Because (T.cruzi) has a complicated life cycle, we will begin looking at the point of human contact where the invertebrate vector has defecated on skin. When the protozoan is in insect feces, it is in the trypomastigote stage and is actively moving within the bug feces due to wave like movements in the membrane and a very active flagellum. When they make contact with human tissue they enter into host cells through the cell lining and begin the amastigote stage (Crampton 1997). In the amastigote stage they are 1.5-5 microns long oval shaped and do not have a flagellum (Bastien 1998). Within the amastigote stage they can multiply by binary fission. After approximately five days in the amastigote stage, the host cell lyses and release trypomastigotes. It is this mechanism that allows the protozoan to remain within the host for its lifetime. A single infected cell can release 500 trypomastigotes. Heart cells are the most common victims of trypomastogotes although all tissues can be attacked. It is during this stage when trypomastigotes are in relatively high concentrations that blood feeding reduviidae can acquire the protozoan from humans (Gilles 1998). When T.cruzi enters the insect it uses its flagellum to attach itself to the gut wall. Within the gut T. cruzi enters its final stage called epimastigotes which are about 10-20 microns long in the midgut and reproduce by binary fission (Bastien 1998). When they enter the hind gut the epimastigotes are about 35-40 microns long and become trypomastigotes before leaving the rectum. Within 1-2 weeks this three step transformation can occur within the bug (Bastien 1998).
Effects on Humans
The life cycle previously described is characteristic of Acute Chagas disease. There are three stages of Chagas disease, acute, intermediate and chronic. We will examine the physiological effects on the human body of each stage through the next few paragraphs beginning with the initial bite.
Reduviidae bugs usually bite on exposed skin while a person is sleeping. Generally they will not climb on the body so that the only part of the bug that is in contact with the person is the proboscis (Vetter 2001). The bite is virtually painless, and was first described by Darwin in his diary for April 9 1835 when he allowed one to bite him on the finger (Bastin 1998). (There are some that believe that Darwin died from Chagas disease from this bite). The feeding lasts for approximately 10 min and the bug is able to survive up to 6 months on a single feeding. Several uncommon allergic reactions can occur in response to the bugŐs saliva but rarely are fatal. The bite mark resembles and is often assumed to be a spider bite (Vetter 2001).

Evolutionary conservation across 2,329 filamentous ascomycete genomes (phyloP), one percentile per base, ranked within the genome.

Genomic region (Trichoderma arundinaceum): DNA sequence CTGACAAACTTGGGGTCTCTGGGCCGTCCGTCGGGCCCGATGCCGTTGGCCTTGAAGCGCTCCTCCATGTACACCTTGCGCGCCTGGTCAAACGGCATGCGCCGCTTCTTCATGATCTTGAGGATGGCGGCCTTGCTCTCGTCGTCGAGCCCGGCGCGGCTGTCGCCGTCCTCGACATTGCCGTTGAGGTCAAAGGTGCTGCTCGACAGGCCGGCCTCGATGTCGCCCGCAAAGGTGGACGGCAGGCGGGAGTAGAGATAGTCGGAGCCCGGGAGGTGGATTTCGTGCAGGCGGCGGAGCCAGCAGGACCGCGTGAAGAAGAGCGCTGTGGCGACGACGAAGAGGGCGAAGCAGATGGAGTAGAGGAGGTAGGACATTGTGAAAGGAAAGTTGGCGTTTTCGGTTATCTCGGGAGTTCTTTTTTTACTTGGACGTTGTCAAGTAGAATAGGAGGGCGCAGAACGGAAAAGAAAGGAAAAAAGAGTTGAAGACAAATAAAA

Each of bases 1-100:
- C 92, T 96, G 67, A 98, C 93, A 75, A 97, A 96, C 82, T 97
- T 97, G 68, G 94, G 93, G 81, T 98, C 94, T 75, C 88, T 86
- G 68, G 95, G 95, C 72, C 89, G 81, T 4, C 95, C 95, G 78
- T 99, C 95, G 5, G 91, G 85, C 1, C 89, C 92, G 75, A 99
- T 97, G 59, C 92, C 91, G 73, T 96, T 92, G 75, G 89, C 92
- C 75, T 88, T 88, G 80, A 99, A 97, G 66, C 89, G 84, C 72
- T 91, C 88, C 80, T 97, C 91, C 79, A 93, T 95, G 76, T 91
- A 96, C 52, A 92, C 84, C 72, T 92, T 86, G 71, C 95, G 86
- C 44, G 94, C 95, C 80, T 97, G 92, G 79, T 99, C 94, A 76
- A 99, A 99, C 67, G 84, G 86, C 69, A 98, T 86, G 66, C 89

Acute ChagasŐ disease is associated with a high fever, enlarged spleen and liver, swollen lymph nodes (Bastin 1998). Inflammation is due to the destruction of tissue as the parasite proceeds through amastigote and trypanosome stages within the host. Symptoms vary greatly from different species and different geographic locations, but almost always present is the ophthalmo-ganglial complex, which is the swelling around the eye, and chagoma, which is a raised hard tumor like development of subcutaneous cells associated with ChagasŐ(Bastin 1998). Not all patients with T. cruzi experience symptoms of an acute infection. However, patients that do can experience convulsions, loss of consciousness, and heart problems. The trypanosomes typically attack heart tissue, resulting in the swelling of the heart, and possible cardiac arrest which is only seen in a small percentage of cases (~ 5%). Cardiac arrest is the number one reason for death due to an acute infection (Diesfeld 1997). The acute stage typically last for less than 6 months, after which about 70-80% of patients never experience any symptoms (Gilles 1998).
After the acute symptoms disappear, there is often a period where no symptoms are experienced, referred to as the indeterminate stage. In this stage, ECG and X-rays of the body may show no infection. It is possible for the infection to remain in this indeterminate stage for extended periods of time, where the patient is experiencing no symptoms and may live a normal healthy lifestyle (Diesfeld 1997). Only about 2-3% of patients with chronic indeterminate stage develop chronic ChagasŐ disease (Gilles 1998), although this varies greatly between regions.